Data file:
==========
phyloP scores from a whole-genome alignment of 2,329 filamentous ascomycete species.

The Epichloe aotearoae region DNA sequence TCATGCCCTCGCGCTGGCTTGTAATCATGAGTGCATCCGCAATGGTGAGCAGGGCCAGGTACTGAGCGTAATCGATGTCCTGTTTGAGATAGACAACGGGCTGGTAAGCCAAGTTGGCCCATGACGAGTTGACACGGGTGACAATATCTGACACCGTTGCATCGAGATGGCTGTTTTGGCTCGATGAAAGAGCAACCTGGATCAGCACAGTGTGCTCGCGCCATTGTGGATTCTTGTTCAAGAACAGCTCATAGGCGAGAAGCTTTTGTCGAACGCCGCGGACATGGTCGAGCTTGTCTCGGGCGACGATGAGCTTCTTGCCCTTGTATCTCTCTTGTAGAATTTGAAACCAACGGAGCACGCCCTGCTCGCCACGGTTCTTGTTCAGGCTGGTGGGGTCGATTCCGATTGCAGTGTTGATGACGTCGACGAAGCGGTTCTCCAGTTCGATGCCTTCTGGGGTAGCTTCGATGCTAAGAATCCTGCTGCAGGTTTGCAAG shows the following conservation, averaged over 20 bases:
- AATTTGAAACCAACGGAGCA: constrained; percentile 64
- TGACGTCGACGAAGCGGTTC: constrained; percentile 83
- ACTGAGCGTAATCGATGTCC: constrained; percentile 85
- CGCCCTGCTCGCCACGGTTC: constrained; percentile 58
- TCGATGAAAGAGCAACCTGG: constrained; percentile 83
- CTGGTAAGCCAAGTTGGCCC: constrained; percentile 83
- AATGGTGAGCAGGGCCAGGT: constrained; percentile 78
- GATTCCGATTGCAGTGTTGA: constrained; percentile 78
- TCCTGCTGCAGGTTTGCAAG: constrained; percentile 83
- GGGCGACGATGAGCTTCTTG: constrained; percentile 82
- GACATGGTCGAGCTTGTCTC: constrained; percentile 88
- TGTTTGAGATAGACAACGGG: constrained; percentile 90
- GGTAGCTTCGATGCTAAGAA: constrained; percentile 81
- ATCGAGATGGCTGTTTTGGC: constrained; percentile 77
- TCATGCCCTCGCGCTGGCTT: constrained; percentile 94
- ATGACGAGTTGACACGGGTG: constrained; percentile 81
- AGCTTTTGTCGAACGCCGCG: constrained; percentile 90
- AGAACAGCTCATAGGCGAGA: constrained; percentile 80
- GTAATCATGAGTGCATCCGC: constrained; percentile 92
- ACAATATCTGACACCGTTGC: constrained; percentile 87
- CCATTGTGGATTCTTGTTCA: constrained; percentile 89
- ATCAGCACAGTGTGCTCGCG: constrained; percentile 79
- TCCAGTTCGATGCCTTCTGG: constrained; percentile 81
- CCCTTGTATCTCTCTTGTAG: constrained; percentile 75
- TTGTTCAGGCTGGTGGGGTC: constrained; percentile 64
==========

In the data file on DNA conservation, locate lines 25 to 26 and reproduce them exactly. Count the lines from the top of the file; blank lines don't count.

- TCCAGTTCGATGCCTTCTGG: constrained; percentile 81
- CCCTTGTATCTCTCTTGTAG: constrained; percentile 75